VITAMIN B

By FLORENCE W. SPERRY,
B.S., M.S.
The disease beri-beri or a form of neuritis was known for a long time in the Orient, the men of the Japanese navy suffering from it. In 1897, Eijkman, a Dutch physician in the East Indies, noticed that fowls, subsisting on left over polished rice from a prison hospital, developed symptoms similar to those of the patients having beri-beri. Several investigators worked on the disease and its relation to the diet and in 1909 the U. S. Army Medical Commission in the Philippines, convinced that it was a nutritional disease, changed the diet of the men to include unpolished rice, and thus eradicated the disease. In 1902, Hulshoff-Pol showed that the anti-neuritic property could be demonstrated not only with the right food, but also with an extract made from it. However it was Funk who gave the substance its name of vitamine (later the e was dropped).
This anti-neuritic substance was found to be organic, containing nitrogen and sulphur. It is soluble in water and is more stable in acid than in alkaline solution. It has been separated from yeast and rice polishings in the form of its crystalline hydrochloride. Vitamin B is lost when food is refined, when the water food is soaked in is discarded, or when alkali is added to the food in cooking of canning.
Vitamin B is known now to be a complex substance, consisting of: the original or B1 (anti-neuritic vitamin); B2 which is also complex, consisting of Vitamin G (a riboflavin which is a growth promoting factor), B6 required by the rat (an anti-dermititis factor), P.O. factor which is (anti-pellagra in man and anti-blacktongue in dogs), and a new filtrate factor which is thought to be (anti-gray hair); B3 which is required by birds and is ( a weight maintenance factor); and B4 which is required by the rat and chicken and is (an anti-paralytic factor).
A lack of Vitamin B1, the vitamin under discussion, results in anorexia, weakness, loss of appetite, affects the rate of growth, and in some way is concerned with the metabolism of carbohydrate in the body and especially in the brain. Severe deficiency results in Polyneuritis or Beri-Beri.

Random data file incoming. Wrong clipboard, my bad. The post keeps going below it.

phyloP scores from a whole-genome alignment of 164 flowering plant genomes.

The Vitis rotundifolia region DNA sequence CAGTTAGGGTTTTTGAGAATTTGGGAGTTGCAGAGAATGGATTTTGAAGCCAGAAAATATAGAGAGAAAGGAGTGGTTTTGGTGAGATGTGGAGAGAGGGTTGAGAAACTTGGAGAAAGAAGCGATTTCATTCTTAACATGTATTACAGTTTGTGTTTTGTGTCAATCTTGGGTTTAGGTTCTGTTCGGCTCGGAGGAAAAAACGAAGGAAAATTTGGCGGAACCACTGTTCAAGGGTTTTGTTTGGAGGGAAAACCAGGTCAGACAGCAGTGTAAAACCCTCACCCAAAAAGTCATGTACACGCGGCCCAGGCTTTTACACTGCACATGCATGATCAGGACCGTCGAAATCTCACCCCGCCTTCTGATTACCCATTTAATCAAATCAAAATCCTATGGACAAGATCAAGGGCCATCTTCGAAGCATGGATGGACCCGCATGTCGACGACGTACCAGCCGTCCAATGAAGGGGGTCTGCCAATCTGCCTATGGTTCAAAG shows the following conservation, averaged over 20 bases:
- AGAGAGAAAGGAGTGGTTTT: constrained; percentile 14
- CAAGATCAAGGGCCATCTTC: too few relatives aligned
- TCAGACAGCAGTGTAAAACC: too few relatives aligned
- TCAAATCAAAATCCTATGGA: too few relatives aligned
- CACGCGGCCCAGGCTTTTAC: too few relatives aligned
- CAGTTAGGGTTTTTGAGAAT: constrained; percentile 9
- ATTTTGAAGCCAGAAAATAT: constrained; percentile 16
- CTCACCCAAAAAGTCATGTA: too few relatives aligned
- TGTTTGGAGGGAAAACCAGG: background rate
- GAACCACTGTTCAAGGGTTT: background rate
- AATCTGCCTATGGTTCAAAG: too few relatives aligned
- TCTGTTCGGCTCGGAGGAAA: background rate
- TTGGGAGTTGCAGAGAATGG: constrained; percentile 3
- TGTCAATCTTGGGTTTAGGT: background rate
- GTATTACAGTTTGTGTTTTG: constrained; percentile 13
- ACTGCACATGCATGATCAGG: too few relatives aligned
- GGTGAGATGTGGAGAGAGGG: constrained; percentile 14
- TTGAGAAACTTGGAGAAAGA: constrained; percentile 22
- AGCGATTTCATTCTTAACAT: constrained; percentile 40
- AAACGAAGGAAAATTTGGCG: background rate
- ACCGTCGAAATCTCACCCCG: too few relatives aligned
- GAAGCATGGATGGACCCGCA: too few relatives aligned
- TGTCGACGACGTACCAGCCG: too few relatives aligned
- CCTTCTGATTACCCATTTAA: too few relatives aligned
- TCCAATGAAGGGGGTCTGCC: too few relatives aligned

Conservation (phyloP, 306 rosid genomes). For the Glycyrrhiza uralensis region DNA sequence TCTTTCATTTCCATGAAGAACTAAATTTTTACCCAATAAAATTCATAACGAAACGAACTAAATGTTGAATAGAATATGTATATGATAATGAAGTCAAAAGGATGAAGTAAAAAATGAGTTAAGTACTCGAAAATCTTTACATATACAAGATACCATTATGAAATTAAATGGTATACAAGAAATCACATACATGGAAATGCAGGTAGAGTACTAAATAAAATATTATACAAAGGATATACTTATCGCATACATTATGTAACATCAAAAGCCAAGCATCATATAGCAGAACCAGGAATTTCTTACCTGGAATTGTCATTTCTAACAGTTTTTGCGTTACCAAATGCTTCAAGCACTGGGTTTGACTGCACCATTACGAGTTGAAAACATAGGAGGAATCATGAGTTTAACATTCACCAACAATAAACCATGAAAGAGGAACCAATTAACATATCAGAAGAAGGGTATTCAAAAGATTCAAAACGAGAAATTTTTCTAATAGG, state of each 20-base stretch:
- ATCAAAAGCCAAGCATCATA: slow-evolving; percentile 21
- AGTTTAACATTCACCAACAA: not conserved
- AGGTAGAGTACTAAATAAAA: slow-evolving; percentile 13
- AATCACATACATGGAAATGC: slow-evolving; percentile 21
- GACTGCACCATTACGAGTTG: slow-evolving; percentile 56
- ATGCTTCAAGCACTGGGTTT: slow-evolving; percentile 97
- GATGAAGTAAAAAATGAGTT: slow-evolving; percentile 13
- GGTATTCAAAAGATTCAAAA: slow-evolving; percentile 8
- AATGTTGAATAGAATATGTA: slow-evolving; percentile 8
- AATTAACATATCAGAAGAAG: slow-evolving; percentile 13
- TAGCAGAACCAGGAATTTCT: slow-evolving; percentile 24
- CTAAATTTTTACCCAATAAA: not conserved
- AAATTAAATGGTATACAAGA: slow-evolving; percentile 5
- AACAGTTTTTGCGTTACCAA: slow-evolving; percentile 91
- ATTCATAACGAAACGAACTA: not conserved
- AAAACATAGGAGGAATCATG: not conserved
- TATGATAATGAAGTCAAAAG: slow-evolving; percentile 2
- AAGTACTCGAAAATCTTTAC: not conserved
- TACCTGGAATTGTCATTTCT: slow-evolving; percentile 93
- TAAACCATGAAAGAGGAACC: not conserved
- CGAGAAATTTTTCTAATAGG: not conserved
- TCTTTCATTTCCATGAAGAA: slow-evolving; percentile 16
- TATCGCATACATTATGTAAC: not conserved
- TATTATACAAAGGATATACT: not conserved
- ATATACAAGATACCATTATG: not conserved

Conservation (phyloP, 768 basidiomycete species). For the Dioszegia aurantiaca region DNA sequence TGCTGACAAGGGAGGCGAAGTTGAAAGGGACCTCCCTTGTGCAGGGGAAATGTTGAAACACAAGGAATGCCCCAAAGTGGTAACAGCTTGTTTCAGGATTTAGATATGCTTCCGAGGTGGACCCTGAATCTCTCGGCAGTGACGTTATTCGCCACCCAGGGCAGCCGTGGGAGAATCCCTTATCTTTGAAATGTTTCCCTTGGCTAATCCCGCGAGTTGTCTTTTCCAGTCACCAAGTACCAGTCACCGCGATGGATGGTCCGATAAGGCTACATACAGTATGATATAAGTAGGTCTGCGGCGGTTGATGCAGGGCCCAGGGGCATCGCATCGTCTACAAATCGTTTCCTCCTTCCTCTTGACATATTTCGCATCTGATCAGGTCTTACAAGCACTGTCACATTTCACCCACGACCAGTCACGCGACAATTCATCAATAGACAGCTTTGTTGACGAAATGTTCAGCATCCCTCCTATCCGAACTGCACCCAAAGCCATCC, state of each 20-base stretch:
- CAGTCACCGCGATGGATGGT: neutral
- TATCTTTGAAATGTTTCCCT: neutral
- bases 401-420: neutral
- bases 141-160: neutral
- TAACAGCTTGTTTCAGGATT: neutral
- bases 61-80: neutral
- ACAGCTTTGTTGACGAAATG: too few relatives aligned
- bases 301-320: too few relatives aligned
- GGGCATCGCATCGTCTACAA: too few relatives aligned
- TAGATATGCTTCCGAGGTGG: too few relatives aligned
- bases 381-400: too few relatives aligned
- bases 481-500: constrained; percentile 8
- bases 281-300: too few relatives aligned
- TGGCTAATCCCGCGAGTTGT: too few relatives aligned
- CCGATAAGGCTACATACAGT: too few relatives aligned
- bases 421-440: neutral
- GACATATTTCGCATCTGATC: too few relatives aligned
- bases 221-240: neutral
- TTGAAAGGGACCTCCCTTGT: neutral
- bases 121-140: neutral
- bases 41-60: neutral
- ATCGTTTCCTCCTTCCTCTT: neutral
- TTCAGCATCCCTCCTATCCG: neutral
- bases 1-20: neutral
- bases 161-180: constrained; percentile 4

Vitamin B is more evenly distributed in natural foods than is Vitamin A. Brewers yeast supplies all the B Vitamins. If ½ of the needed calories are taken as fruit, vegetables, milk, and eggs, and if ½ of the breadstuffs and cereals used are taken as whole grain, then according to Sherman, the diet will have an ample supply of Vitamin b.
Most investigators agree that the Vitamin B requirement is directly associated with the caloric intake. The minimum requirement of the adult is 10 international Units per 100 Calories and 1 ½ to 2 times this amount to furnish a liberal allowance. Rose recommends the daily intake of 30 Sherman-Chase Units per 100 Calories as a liberal allowance. For the average adult this means 750 to 900 Sherman-Chase Units or 250 to 400 International Units per day. This is well above the minimum requirement. A child’s requirement is more in proportion to the amount of calories. During pregnancy and lactation, 2 or 3 times the amount required by the normal adult should be taken.
The Vitamin B requirement is measured in International Units and Sherman-Chase Units. The latter is based on rat feeding experiments and is used by the Bureau of Home Economics, U. S. Department of Agriculture, in measuring the Vitamin B content of diets. Therefore the Vitamin B content of the foods listed is given in Sherman-Chase Units.

VITAMIN B CONTENT PER 100 GRAMS OF FOODS
Given in Sherman-Chase Units –(100 Units and over)
Units
Almond ………………………………………………………….. 100
Banana …………………………………………………………… 100
Bean (dried pinto) ………………………………………1,000
Bean (dried kidney) …………………………………….. 250
Buckwheat ……………………………………………………… 220
Chestnut …………………………………………………………. 110
Corn (dried white) ……………………………………….. 130
Corn (dried yellow) ……………………………………… 130
Egg ……………………………………………………………………. 50
Egg Yolks …………………………………………………………. 150
Fruits ……………………………………………………………. 20-40
Hazelnut …………………………………………………………. 220
Milk (fresh) …………………………………………………….. 20
Milk (dried) ……………………………………………………. 150
Oats ………………………………………………………………….. 135
Oyster ………………………………………………………………. 150
Peas (dried) ……………………………………………………. 140
Peanut ………………………………………………………………. 650
Pecan ………………………………………………………………… 100
Pork (lean) ……………………………………………………….. 370
Rice (brown) ……………………………………………………. 110
Roe …………………………………………………………………….. 140
Rye …………………………………………………………………….. 110
Soybean (dried) ……………………………………………….. 500
Vegetables (green) ………………………………………… 50-60
Wheat ………………………………………………………………….. 150
Wheat Bran ………………………………………………………… 200
Wheat Germ ……………………………………………………. 1,200

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